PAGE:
The skeleton of ‘Valdaro’s lovers’ more than 6000 years ago was discovered in 2011, immediately attracting worldwide attention

Imagine you’re an archaeologist digging away in some dirt and you come across something that at first seems like a human bone.

Then, you keep digging and eventually two full, nearly intact skeletons facing each other with limbs entwined emerges from the dust. You’ve just discovered one of the most romantic archeological findings in history – the lovers of Valdaro.

Not that long ago, in 2011, a team of archaeologists led by Elena Maria Menotti came across a double burial. The location was in the village of Valdaro, near Mantua, in the northern region of Lombardy. Turns out, these skeletal lovers had been in each other’s arms for over 6,000 years.

It didn’t take long for the story to resonate with romantics all over the world. In fact, when the “lovers” were discovered, it was close to Valentine’s Day. Because of this, the photos of their embrace were published all over media worldwide, and caused quite a stir.

The ‘Romeo And Juliet’ Connection Goes Deeper Than You Think

Double burials from the Neolithic period are really rare! That’s only the start of what’s unique about this groundbreaking (haha, get it?) discovery.

They are the only example of a double burial in Northern Italy found to date. And while historians haven’t been able to pinpoint how they died, many have made the connection between the lovers of Valdaro and a prehistoric Romeo and Juliet.

The idea that they were star-crossed lovers who took their own lives doesn’t seem viable. However, Shakespeare set his Romeo and Juliet in nearby Verona, creating more parallels between the two.

What’s even more coincidental is that the authorities exiled Romeo to Mantua, which is very close to the village of Valdaro. This is where they told him that Juliet was dead.

To make things even more perplexing, Giuseppe Verdi’s opera Rigoletto, another tale of star-crossed love and death, was also set in Mantua.

It seems the lovers of Valdaro were extremely influential, even from deep in the ground.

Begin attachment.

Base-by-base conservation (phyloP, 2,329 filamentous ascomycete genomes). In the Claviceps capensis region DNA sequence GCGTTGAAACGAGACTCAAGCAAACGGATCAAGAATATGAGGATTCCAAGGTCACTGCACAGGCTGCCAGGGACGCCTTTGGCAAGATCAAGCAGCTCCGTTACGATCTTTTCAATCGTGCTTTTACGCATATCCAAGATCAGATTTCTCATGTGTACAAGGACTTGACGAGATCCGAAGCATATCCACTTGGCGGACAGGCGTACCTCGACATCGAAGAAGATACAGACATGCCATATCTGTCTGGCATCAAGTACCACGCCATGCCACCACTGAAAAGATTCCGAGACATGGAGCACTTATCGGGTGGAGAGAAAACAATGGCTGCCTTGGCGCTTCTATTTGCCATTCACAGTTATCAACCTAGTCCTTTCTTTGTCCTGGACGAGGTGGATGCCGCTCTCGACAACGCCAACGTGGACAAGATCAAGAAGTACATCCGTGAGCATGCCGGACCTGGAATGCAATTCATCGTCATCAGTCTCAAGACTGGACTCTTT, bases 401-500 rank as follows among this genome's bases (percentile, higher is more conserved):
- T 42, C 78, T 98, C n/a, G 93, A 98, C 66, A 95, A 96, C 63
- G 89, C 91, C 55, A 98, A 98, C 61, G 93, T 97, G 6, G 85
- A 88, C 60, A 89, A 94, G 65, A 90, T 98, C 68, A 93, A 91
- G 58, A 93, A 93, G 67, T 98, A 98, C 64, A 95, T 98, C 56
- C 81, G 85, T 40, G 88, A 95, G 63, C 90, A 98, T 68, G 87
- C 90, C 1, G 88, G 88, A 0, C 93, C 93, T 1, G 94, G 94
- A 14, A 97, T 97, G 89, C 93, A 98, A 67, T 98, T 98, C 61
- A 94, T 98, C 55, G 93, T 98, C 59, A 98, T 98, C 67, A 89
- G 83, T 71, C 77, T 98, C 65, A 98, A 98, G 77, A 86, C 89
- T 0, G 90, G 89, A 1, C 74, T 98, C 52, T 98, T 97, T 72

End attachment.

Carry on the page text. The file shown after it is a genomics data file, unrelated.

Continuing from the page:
How Did The Lovers Of Valdaro Die? Do We Know Any Information About Them?

Because the bones are so old, it’s hard to draw a lot of detail from the lovers of Valdaro for research. How did the lovers of Valdaro die? We’re not totally sure.

Further, it’s been challenging to do a full assessment because it’s crucial that the lovers of Valdaro remain in their exact original position. Because of this, it’s harder to break them down and study them piece-by-piece without compromising their positions.

What we do know is that researchers estimate the couple was no older than 20 when they died. Both of them were about 5’2″, and the male is on the left. An osteological exam showed no evidence of a violent death. However, they found the male skeleton with a flint arrowhead near his neck. The female had a long stone blade along her thigh and two flint knives under her pelvis.

Further, because they found the bodies in a necropolis, we know that the grave-people put the couple into their final position after death.

How (And Where) To View The Valdaro Lovers

If you’re a hopeless romantic and you want to iew these two lovers locked in eternal embrace, you can.

They briefly displayed the skeletons in public for the first time in September, 2011. They appeared at the Mantua Archaeological Museum in the entrance… but it was only temporary. A group of enthusiasts started an association for “Lovers in Mantua”, and campaigned for them to have a room of their own.

Because of this, you can now visit the lovers of Valdaro at the Archaeological Museum of Mantua full time. They’re permanently on display inside a shatterproof glass case so their embrace can stand more than the test of time.

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